ON UPDATE Acts like as ON DELETE but when an update event occurs.
Columns This tab is used to configure the referrer columns.
Referenced Columns This tab is used to configure the referenced table and columns.

3.3.2.3. Unique

Unique keys specifies that a group of columns of a table can contain only unique values and they are configured exactly in the same way as a primary key is.

3.3.2.4. Check

Check constraints specify expressions that produce a boolean result which new or updated rows must satisfy for an insert or update operation to succeed.

Attribute Description
No inherit Indicates that the object must not be propagated to the children tables of the owner of this constraint. This is related to generalization relationships and details about it can be found on section which details generalization relationships further in this document.
Check Expression A SQL expression that is evaluated every time a row is inserted or updated on the table. The expression must be true in order to the insert or update to succeed.

3.3.2.5. Exclude

The exclude constraint guarantees that if any two rows are compared on the specified column(s) or expression(s) using the specified operator(s), not all of these comparisons will return true. Internally, exclude constraints are implemented using indexes and the fields detailed below are almost the same as the ones found in the index editing form.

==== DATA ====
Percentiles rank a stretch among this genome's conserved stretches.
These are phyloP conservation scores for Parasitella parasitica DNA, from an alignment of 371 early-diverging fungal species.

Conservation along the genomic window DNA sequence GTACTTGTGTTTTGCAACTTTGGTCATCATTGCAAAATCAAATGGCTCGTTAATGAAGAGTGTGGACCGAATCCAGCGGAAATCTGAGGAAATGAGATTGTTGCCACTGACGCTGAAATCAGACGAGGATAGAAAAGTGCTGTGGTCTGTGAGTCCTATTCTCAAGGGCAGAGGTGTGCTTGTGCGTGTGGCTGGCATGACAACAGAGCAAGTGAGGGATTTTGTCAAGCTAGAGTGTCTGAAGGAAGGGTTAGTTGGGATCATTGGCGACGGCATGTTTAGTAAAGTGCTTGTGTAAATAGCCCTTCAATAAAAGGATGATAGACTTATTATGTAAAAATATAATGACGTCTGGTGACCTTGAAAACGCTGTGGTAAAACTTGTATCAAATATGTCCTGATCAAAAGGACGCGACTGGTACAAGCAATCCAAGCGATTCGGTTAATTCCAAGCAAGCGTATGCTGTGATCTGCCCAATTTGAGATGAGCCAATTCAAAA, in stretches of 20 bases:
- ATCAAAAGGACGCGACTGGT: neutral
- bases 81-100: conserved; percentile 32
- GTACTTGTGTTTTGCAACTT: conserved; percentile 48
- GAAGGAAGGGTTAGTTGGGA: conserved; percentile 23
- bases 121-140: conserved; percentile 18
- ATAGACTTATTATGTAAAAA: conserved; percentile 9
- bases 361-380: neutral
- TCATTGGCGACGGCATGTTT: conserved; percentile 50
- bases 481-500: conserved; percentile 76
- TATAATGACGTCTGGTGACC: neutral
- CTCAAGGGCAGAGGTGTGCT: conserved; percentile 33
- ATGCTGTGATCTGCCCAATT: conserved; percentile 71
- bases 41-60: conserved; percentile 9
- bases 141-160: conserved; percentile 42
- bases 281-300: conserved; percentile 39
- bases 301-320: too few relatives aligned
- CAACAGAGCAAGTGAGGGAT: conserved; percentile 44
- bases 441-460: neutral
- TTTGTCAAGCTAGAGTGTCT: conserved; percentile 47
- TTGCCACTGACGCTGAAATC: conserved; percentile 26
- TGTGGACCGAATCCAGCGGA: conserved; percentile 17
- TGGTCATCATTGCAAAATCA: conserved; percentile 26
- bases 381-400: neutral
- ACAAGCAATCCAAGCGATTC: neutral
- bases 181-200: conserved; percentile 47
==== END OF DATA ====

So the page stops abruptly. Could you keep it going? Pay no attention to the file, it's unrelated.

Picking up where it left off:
Attribute Description
Expression A SQL expression used as a predicate for the exclude constraint.
Fill Factor This attribute is related to how much (in a percentage from 10 to 100) the table / constraint pages are packed (in terms of physical space usage). This means that if your table is intended to have lots of updates you should use a small fill factor, on the other hand, static tables or least updated ones can use a greater fill factor to save disk space. Details about the fill factor attribute can be seen on PostgreSQL documentation.
Indexing Enables the index access method selection for the exclude constraint.
Deferrable Specifies if the constraint can be deferred or not.
Deferral Specifies the deferral mode when the constraint is deferrable. Accepted values are INITIALLY IMMEDIATE and INITIALLY DEFERRED. Refer to table's DDL command documentation for details.
Exclude Elements This group of fields is used to configure one or more exclude elements for the constraint. Each field are described below.
Column Column that composes the current exclude element. This attribute is mutually exclusive with Expression.
Expression A SQL expression that composes the current exclude element. This attribute is mutually exclusive with Column.
Operator Class An operator class associated with the exclude element. Refer to the section about operator classes to get details about this kind of object.
Operator An operator associated with the exclude element. Refer to the section operator to get details about this kind of object.
Sorting Enables the rows sorting on the exclude element.
Ascending Indicates ascending order when the sorting is enabled.
Descending Indicates descending order when sorting is enable.
Nulls first Indicates that null values must be sorted before non null values.

May 28, 2018 at 15:16